Sterling K. Brown on 'This is Us' and Representation: "Seeing Yourself On Screen Validates Your Life"

Sterling K. Brown - Getty - H 2019
Alberto E. Rodriguez/Getty Images for Disney

Sterling K. Brown dropped by The Daily Show With Trevor Noah on Tuesday to chat about his Emmy nominations and his work with One Million Truths, an initiative highlighting Black experiences with racism. During his appearance, Brown also expressed how crucial it is that everybody — regardless of the color of their skin — be represented in the media and have their stories told. 

First up, Noah congratulated the actor for his Emmy nominations in This is Us and The Marvelous Mrs. Maisel. "One thing I’ve always enjoyed about This is Us," began Noah, "[is] it’s an interesting look at how much people can love each other and know each other but still not know fully about each other, you know? You play a character where you’re part of a family where, even though you share so many things, there’s still something that separates you and that is the color of your skin."

He went on to ask Brown if there is certain storytelling methods that the show utilizes to help people empathize with those who have different skin colors "without making them feel like they’re blamed as opposed to the system being highlighted."

Brown replied, "I would hope so. Randall Pearson, just like his brother and sister and mother and father is a human being first and foremost, right, and I think so much of the power of media is that people learn through exposure, whether it’s through travel, whether it’s through books, whether it’s through the representation of people they see on screen."

He noted that, while the demographic of the show is vast, it’s about 80 percent white, "and so there’s opportunities I have to make conversations with people who may not have those conversations with people that looks like me, and by virtue of them seeing me in their home 18 times a week, they can say, like, ‘that’s dude Randall, he’s just like me. He loves his kids, he loves his wife. I understand part of his struggle even if I don’t understand the totality of it.’ So hopefully the next time they see me, or anybody that looks like me, they can lean in rather than step away.”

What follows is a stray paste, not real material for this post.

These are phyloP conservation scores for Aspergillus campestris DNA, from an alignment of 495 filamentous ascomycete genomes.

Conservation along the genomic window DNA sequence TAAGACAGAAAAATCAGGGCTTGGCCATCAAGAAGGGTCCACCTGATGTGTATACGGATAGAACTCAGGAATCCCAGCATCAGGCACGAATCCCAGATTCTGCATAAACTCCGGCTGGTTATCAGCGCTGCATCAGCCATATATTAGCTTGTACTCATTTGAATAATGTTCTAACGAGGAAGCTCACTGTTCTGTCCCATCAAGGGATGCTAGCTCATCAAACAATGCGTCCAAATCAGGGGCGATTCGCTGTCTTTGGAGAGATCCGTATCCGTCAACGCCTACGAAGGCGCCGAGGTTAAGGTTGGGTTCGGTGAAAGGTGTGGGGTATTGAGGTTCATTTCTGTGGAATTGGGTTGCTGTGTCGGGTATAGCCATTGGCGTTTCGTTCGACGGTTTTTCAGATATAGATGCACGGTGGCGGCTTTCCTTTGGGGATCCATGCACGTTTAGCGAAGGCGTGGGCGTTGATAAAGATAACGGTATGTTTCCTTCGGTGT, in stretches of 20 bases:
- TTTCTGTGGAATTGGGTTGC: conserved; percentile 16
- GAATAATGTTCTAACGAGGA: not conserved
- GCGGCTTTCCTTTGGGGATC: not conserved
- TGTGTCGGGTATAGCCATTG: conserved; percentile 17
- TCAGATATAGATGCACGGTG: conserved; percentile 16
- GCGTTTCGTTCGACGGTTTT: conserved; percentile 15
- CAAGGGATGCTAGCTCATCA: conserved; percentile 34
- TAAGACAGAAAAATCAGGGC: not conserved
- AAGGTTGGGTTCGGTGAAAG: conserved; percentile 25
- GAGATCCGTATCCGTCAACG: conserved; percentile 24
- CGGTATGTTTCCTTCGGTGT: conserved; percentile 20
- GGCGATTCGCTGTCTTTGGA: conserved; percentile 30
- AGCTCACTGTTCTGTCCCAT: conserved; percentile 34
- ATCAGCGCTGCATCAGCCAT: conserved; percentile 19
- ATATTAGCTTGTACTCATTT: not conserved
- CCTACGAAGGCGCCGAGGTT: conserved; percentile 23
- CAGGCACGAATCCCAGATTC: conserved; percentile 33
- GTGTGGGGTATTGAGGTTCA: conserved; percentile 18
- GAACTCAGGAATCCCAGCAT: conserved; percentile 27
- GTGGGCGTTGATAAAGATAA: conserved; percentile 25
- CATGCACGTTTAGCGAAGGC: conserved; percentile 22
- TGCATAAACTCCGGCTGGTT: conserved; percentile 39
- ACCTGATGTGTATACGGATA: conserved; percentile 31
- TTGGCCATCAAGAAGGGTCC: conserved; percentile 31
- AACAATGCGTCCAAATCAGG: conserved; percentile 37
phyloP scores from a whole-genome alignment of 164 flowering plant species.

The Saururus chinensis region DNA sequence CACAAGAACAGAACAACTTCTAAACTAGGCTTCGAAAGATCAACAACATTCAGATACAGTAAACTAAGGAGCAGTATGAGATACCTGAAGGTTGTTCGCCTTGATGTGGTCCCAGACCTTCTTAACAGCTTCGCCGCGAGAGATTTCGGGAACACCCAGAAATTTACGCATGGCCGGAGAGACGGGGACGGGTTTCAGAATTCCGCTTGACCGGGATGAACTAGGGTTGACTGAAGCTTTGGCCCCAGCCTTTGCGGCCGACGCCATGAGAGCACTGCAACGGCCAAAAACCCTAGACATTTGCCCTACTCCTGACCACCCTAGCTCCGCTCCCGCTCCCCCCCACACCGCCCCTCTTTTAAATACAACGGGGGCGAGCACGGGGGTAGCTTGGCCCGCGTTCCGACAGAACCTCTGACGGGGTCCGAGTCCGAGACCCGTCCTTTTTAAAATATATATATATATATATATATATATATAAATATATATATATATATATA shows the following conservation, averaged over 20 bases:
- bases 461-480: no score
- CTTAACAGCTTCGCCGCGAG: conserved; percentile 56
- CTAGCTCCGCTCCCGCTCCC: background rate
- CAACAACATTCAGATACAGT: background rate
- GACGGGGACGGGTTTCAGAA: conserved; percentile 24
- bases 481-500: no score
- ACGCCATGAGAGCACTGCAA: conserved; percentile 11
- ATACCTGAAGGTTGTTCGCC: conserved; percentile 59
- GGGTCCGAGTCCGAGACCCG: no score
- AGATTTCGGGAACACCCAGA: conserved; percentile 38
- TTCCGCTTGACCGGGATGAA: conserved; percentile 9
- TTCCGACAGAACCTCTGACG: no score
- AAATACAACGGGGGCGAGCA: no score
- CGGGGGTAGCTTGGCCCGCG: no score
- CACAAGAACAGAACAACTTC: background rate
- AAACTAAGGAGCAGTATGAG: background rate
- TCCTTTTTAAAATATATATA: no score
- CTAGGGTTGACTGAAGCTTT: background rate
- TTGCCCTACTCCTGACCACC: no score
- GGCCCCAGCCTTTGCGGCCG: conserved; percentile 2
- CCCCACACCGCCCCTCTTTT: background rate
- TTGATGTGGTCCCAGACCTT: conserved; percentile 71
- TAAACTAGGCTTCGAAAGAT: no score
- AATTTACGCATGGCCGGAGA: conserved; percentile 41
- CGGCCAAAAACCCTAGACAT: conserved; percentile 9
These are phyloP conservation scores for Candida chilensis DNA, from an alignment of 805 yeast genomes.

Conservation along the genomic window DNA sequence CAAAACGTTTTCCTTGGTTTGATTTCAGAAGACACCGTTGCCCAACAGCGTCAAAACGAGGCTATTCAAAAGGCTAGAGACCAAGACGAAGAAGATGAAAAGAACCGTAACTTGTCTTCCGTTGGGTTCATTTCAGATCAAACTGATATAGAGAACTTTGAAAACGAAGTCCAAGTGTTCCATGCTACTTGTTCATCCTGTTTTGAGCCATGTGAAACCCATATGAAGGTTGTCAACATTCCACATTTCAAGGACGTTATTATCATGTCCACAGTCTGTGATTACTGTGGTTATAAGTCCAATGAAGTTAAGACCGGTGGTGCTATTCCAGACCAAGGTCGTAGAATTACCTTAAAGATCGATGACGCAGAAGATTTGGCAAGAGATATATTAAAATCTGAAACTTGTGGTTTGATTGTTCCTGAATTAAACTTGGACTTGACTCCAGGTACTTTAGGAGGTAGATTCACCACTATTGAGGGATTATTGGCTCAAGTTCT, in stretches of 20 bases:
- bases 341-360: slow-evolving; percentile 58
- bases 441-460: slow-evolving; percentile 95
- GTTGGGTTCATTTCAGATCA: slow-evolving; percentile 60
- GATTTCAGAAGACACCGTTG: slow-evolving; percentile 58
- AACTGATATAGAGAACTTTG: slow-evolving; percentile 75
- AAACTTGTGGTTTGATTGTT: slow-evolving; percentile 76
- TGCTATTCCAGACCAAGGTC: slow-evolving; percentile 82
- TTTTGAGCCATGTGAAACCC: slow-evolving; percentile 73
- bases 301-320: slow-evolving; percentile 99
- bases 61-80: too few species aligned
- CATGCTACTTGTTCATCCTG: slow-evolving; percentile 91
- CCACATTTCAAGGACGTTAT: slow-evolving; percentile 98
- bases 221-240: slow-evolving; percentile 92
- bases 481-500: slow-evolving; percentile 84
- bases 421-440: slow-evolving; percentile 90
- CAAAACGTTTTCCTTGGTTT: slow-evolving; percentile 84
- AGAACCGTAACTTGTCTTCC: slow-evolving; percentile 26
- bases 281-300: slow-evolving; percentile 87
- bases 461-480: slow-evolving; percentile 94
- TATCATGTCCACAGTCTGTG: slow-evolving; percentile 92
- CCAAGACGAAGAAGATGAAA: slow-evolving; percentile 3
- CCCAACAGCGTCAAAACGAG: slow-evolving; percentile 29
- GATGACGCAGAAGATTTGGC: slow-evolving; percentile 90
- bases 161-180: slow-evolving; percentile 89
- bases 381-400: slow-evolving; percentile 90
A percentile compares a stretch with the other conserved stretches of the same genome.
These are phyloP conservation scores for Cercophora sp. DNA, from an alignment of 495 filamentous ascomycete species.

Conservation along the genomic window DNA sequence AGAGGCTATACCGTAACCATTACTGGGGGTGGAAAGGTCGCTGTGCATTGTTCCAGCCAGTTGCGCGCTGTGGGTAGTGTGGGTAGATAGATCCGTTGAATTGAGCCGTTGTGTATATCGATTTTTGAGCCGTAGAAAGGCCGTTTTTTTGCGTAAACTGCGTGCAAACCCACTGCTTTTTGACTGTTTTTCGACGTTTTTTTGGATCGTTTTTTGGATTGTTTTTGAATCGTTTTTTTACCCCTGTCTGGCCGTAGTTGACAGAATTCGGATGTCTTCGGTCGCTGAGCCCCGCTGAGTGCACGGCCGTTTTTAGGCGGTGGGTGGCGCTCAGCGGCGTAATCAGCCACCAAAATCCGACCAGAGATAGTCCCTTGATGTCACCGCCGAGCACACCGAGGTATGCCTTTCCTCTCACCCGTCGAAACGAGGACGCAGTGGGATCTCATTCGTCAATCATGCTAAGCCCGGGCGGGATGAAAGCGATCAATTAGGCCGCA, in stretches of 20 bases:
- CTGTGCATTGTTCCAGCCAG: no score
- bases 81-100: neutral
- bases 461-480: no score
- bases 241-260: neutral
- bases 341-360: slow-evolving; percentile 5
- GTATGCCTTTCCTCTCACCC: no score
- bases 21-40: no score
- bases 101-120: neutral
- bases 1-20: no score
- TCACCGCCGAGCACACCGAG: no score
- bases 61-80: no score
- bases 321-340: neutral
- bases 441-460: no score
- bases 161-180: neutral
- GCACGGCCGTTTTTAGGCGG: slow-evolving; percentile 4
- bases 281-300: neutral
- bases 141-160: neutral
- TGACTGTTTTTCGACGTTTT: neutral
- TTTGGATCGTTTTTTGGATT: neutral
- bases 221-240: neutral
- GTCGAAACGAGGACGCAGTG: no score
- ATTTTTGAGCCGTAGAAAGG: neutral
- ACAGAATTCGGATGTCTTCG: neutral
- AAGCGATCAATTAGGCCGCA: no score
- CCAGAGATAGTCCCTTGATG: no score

Of the organization One Million Truths, Brown described it as "an initiative for Black folks in America to share their experiences with racism." He went on to say, “I think it’s a centralized way for Black folks to see other people’s stories and for allies who are interested to see that the experiences that their friends have told them about are not a one-off, that it’s not just something that happened in an isolated incident, that these isolated incidents are happening over and over again all over the country. Maybe by having one place where people can go and see, like, ‘oh life for Black people in this country is not the same as it is for me.’ Right, and then there’s a development of empathy and hopefully a wave of support that we can ride right now to make some real change to systemic racism in this country."

Sharing some of his own background growing up in Missouri, Brown said, “There is this really sort of profound experience that you have as a young Black man in a predominantly white institution of learning.” He added that during his education, he would be “one raisin” or “one of a few raisins” in the sun. Every time Black History Month came around, he said everybody would look toward him. “You feel this sort of defensiveness; how do you show the repercussions that transpired in the past are still reverberating in the present?”

Brown also shared that his production company Indian Meadows is named after the predominantly African-American neighborhood he grew up in in St. Louis, Missouri. The actor called the company name a “testimony” to where he comes from and who he wishes to represent.

Looking ahead, Brown emphasized the importance of representation with regard to the stories he personally wants to highlight. "Seeing yourself on screen validates your life, and so I want to tell stories where people of color or in marginalized groups are front and center, they’re not necessarily the sidekick or the goofy friend, but their story is about them. Because when you see yourself you know that your story is as important as anybody else’s."

View the entire appearance below.